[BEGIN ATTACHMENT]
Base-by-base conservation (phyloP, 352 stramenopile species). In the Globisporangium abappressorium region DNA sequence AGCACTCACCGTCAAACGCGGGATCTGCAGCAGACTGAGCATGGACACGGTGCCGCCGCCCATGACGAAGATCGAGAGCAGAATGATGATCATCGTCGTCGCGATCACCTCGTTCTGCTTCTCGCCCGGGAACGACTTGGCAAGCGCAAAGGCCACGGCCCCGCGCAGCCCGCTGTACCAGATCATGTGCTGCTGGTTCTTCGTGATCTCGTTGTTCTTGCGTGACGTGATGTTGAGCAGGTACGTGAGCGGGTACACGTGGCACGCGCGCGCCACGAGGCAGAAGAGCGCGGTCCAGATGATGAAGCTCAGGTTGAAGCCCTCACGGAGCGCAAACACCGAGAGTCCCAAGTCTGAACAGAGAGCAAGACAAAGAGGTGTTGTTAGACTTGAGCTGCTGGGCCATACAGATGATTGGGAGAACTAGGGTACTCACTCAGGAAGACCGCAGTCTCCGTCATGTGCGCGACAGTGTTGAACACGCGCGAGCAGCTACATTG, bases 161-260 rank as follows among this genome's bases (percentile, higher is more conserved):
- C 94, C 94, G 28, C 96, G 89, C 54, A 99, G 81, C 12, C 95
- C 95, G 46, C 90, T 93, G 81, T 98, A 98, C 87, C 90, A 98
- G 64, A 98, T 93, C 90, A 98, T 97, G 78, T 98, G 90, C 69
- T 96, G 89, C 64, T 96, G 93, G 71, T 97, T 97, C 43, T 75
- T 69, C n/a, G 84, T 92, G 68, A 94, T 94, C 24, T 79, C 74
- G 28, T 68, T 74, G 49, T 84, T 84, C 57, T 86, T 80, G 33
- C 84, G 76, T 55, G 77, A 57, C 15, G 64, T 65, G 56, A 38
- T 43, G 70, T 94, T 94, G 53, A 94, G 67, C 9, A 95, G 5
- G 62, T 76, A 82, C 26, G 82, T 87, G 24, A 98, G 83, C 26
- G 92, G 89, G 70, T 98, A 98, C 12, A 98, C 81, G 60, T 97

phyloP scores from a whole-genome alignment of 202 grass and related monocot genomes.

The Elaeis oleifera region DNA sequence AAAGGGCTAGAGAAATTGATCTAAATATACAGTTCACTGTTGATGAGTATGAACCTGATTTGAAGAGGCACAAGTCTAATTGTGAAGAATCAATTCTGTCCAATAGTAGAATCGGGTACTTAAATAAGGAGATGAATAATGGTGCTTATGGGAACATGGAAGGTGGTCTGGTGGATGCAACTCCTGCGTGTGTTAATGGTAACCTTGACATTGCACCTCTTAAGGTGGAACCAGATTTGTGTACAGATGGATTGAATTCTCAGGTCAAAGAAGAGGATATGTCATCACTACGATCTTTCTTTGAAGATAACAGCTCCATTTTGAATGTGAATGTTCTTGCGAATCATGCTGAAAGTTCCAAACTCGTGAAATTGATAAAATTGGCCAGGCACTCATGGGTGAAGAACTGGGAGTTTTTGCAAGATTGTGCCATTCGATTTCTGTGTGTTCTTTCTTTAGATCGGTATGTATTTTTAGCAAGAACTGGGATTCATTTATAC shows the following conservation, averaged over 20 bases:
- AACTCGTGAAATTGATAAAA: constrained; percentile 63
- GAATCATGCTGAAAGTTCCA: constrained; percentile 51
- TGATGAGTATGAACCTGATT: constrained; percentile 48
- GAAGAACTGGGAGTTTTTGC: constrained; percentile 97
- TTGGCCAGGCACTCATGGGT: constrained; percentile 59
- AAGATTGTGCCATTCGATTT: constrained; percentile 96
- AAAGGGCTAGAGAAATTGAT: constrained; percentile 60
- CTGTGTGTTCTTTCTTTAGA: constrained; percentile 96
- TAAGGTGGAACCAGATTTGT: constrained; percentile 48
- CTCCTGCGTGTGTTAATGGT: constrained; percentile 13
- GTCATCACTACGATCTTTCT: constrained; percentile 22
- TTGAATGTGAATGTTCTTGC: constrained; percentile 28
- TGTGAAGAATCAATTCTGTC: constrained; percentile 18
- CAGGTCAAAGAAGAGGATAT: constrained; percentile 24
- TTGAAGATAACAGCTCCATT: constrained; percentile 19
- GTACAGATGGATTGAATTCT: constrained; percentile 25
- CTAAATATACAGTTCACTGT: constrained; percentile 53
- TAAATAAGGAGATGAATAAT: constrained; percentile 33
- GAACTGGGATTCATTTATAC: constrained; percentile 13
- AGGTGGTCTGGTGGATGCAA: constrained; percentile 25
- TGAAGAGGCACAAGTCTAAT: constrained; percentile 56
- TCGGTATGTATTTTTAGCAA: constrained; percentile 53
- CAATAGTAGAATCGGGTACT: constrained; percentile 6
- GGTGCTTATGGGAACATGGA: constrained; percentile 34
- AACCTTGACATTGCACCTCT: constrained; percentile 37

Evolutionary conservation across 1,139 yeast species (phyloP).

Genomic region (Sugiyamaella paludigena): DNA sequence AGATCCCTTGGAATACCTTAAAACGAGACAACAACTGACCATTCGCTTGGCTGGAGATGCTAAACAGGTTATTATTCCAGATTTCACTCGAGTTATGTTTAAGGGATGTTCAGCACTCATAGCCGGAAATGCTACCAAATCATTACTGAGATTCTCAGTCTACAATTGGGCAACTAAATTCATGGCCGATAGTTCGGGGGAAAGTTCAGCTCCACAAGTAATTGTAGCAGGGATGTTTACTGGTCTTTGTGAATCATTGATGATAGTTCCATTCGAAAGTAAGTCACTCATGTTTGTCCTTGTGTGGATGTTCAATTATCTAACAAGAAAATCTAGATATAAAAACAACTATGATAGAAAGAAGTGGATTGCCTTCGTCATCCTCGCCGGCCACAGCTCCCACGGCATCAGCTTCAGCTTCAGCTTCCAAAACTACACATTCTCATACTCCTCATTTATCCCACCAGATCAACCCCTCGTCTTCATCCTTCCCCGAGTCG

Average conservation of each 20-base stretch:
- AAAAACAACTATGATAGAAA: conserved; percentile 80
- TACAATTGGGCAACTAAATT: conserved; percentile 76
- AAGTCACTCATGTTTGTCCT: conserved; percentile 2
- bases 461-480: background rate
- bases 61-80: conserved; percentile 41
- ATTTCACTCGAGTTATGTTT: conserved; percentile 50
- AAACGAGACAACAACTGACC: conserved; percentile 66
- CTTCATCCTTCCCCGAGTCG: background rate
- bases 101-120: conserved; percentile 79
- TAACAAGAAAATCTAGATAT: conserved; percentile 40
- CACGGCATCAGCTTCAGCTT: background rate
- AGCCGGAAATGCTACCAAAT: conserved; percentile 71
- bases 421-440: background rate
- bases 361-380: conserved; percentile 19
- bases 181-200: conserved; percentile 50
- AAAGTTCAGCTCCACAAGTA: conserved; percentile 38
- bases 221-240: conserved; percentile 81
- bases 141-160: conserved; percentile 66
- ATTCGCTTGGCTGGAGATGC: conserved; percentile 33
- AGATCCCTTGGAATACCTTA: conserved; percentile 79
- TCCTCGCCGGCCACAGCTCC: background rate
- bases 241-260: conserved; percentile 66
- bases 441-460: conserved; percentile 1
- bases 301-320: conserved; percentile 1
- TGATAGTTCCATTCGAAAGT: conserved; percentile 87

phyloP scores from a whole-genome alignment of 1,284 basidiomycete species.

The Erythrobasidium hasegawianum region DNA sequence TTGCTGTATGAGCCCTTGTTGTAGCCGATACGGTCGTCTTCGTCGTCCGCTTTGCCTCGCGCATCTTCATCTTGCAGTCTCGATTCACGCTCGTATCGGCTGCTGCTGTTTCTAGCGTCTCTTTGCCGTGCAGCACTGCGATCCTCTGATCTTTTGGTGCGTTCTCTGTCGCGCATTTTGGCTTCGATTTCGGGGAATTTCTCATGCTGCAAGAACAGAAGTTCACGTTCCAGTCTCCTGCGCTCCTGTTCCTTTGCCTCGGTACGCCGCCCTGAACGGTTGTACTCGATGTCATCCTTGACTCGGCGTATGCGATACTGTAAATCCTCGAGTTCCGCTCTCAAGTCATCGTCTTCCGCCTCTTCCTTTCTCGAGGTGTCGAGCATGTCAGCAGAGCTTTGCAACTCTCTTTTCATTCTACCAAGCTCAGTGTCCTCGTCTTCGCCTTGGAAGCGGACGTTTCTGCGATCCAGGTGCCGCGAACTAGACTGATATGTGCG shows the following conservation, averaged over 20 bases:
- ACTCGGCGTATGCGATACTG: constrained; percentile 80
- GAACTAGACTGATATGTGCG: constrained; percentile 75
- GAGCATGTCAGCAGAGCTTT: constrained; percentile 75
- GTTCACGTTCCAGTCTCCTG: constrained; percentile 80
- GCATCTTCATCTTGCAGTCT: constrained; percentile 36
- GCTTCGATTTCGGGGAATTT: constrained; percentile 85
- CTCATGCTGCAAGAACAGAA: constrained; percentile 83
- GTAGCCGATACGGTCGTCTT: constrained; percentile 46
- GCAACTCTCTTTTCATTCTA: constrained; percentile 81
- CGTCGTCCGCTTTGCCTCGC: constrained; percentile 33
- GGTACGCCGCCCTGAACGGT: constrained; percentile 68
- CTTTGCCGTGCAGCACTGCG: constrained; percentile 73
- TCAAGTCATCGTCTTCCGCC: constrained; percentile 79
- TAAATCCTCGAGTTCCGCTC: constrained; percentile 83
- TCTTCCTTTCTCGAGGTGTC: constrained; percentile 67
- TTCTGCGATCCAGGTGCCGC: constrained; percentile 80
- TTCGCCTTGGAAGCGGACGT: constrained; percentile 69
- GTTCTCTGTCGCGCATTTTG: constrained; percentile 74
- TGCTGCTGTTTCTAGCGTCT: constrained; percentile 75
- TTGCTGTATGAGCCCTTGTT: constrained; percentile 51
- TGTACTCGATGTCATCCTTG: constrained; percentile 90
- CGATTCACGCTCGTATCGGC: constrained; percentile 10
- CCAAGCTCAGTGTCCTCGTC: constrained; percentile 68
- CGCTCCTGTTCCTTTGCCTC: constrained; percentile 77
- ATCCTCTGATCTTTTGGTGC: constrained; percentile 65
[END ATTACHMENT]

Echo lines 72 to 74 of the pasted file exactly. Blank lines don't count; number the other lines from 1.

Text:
- GTTCACGTTCCAGTCTCCTG: constrained; percentile 80
- GCATCTTCATCTTGCAGTCT: constrained; percentile 36
- GCTTCGATTTCGGGGAATTT: constrained; percentile 85